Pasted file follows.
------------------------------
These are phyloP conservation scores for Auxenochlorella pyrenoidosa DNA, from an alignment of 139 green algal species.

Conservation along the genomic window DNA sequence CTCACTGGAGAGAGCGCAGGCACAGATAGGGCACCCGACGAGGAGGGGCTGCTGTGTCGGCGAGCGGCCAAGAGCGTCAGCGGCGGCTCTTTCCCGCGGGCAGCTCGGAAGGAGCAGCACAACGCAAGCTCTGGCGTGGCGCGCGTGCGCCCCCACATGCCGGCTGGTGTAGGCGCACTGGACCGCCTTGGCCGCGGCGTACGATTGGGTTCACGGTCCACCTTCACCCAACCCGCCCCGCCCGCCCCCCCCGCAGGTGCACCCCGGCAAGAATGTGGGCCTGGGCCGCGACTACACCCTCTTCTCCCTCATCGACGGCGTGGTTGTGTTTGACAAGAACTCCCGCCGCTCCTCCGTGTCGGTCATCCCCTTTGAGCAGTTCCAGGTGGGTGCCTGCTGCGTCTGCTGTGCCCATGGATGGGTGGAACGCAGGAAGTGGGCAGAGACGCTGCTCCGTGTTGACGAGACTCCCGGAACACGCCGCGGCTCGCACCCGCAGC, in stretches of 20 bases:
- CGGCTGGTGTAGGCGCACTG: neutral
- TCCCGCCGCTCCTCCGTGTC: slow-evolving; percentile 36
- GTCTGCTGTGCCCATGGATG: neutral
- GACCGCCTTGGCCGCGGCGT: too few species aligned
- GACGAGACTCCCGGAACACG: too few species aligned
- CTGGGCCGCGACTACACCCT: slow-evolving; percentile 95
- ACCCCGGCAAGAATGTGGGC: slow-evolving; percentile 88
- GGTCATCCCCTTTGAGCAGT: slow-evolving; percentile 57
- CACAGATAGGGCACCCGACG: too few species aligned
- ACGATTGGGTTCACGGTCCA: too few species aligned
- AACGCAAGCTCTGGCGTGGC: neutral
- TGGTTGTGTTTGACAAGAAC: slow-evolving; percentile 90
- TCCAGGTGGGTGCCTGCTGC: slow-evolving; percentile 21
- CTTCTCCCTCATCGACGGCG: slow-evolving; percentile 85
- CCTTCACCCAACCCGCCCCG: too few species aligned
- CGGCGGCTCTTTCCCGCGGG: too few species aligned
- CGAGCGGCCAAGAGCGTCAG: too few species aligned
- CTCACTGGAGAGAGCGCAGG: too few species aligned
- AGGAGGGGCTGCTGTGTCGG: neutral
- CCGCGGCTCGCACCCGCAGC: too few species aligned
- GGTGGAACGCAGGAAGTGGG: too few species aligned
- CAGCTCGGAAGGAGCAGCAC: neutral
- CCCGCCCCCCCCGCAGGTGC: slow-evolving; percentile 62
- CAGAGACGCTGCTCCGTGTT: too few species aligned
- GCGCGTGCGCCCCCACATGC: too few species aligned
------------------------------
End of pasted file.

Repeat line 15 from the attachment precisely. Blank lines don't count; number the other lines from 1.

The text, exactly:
- TCCAGGTGGGTGCCTGCTGC: slow-evolving; percentile 21